Over the course of 2019, however, the outside world inevitably crept up on them. Having vowed never to write another political song after ‘Columbia’, Tom overheard a conversation on a train straight from the forked tongue of Brexit Britain. “Some of the stuff that was coming out of their mouths, and they were having a conversation like it was normal, this anti-immigrant, EU rhetoric that the British media and British society is drenched in. I had to say something.”

The result was swamp rock epic ‘Something Wicked This Way Comes’, channelling Eighties Matchbox and ‘Humbug’ to rage against the right-wing uprising and the inequality between rich and poor which feeds it. And Tom found he still had much more to say. ‘Lunatic’ attacked the ascendance of money-grabbing despots like Trump, out to destroy the world for profit, and the guilt of the complicit societies that vote for them. The brooding ‘I Want Gold’ was written from the viewpoint of the uncaring one-percenters stockpiling their offshore fortunes as the world burns, all the better to highlight humanity’s inherent greed. Then ‘Rage At The Dying Of The Light’ flicks the script, zooming in on the desperate victims contemplating killing themselves before the seas rise up to swallow them.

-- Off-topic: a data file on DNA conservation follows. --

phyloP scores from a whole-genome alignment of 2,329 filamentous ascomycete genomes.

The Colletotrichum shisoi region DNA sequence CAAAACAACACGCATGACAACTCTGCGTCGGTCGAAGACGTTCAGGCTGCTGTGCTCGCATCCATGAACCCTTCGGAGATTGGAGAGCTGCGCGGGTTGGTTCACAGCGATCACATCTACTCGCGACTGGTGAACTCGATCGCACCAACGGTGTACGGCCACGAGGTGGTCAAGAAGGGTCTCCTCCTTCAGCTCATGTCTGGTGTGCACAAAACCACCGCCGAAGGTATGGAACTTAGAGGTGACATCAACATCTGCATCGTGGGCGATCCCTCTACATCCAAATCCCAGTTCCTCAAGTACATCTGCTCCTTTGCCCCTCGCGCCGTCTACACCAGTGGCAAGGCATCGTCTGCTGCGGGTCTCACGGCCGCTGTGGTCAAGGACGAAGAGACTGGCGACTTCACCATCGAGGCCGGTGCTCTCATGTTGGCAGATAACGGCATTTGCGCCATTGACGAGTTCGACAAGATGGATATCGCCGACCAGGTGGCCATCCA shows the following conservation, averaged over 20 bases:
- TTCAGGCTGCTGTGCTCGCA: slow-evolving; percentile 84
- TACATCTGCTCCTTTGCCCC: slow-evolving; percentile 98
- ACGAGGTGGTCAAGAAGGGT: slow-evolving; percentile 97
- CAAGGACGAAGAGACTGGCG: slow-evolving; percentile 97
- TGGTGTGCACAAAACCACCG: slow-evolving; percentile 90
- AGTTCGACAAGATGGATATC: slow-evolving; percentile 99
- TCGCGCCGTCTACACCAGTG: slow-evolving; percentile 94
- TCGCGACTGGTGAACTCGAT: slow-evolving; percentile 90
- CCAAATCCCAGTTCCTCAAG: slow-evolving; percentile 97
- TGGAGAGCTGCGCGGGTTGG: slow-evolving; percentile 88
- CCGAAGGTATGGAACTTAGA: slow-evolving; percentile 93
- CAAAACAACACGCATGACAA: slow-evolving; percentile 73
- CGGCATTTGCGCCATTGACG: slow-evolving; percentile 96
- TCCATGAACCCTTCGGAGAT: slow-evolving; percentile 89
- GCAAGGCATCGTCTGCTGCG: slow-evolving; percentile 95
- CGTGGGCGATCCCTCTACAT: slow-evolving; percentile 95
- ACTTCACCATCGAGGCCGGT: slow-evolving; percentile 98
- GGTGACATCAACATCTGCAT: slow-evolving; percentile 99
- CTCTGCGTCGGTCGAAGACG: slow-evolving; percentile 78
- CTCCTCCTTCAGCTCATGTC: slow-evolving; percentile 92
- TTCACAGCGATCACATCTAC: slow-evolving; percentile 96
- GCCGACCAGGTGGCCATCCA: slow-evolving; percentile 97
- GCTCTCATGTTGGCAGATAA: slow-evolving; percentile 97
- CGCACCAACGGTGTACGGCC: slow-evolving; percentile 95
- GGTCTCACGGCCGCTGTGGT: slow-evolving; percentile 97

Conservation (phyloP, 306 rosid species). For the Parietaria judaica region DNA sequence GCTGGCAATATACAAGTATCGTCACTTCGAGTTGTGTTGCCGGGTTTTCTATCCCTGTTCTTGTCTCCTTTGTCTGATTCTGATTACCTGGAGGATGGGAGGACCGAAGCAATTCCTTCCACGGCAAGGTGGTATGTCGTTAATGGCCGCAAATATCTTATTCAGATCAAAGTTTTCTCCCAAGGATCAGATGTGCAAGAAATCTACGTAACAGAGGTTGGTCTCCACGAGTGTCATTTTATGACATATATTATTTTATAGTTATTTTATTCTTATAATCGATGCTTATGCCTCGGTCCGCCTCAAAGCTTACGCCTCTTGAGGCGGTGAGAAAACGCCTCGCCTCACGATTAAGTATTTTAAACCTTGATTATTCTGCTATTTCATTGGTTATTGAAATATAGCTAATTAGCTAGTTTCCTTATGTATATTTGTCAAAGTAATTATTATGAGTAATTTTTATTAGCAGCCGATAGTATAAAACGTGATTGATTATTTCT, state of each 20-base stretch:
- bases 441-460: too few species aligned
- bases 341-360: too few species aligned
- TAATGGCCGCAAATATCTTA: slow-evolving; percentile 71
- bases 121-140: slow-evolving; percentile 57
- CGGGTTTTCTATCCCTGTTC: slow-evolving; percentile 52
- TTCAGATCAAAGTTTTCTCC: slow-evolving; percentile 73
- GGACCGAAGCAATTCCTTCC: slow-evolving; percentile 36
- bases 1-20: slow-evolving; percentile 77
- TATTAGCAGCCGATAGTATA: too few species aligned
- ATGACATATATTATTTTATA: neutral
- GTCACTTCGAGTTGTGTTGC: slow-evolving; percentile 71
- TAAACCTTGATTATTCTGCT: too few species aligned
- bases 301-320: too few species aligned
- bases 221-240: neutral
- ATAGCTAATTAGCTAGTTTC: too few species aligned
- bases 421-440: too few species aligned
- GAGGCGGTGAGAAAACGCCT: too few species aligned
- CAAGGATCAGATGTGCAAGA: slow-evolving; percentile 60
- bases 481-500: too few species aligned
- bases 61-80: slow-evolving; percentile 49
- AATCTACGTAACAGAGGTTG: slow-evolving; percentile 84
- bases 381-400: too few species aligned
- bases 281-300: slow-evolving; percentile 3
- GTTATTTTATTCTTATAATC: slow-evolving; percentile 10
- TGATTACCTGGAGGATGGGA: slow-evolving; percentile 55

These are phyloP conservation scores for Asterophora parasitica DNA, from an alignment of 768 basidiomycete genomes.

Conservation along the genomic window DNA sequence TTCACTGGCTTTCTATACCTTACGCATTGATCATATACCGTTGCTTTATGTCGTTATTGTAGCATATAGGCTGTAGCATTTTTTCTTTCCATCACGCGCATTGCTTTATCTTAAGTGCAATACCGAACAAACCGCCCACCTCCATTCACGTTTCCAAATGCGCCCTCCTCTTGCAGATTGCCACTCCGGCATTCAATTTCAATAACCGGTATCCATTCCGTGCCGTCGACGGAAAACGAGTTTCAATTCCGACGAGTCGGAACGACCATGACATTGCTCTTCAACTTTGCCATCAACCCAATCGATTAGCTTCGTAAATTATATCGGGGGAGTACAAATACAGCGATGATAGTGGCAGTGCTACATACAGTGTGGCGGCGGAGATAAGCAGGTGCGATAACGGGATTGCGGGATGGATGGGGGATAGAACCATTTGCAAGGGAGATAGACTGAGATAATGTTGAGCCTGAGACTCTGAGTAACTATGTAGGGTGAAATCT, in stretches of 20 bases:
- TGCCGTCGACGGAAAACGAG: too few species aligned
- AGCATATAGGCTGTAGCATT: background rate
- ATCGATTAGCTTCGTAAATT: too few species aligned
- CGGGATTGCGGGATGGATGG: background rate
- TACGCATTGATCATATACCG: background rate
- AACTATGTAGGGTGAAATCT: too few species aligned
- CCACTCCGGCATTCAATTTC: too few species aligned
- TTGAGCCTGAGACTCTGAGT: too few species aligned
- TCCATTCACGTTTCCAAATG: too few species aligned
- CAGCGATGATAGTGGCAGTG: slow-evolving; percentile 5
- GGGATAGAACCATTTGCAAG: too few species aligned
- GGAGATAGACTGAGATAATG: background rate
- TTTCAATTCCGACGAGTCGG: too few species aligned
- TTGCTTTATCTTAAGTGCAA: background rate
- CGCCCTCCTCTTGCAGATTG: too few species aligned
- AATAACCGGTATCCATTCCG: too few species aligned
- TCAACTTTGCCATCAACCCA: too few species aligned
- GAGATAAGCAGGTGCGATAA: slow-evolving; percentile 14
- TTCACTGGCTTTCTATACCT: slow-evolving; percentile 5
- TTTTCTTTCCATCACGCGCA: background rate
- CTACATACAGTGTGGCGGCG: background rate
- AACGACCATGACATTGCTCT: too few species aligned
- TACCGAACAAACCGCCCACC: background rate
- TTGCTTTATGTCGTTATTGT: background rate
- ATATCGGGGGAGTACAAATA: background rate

“It’s ‘let’s go and drown ourselves before we are drowned, basically’,” Tom explains. “It's the direct fear of climate crisis. We're gonna face a massive problem with people trying to flee countries and it's going to be absolute bedlam. It's gonna fan the flames of what's already an anti-immigration rhetoric, and you don't want there to not be a planet for the next generation, almost to a point where it's more humane to not bring a child into the world.”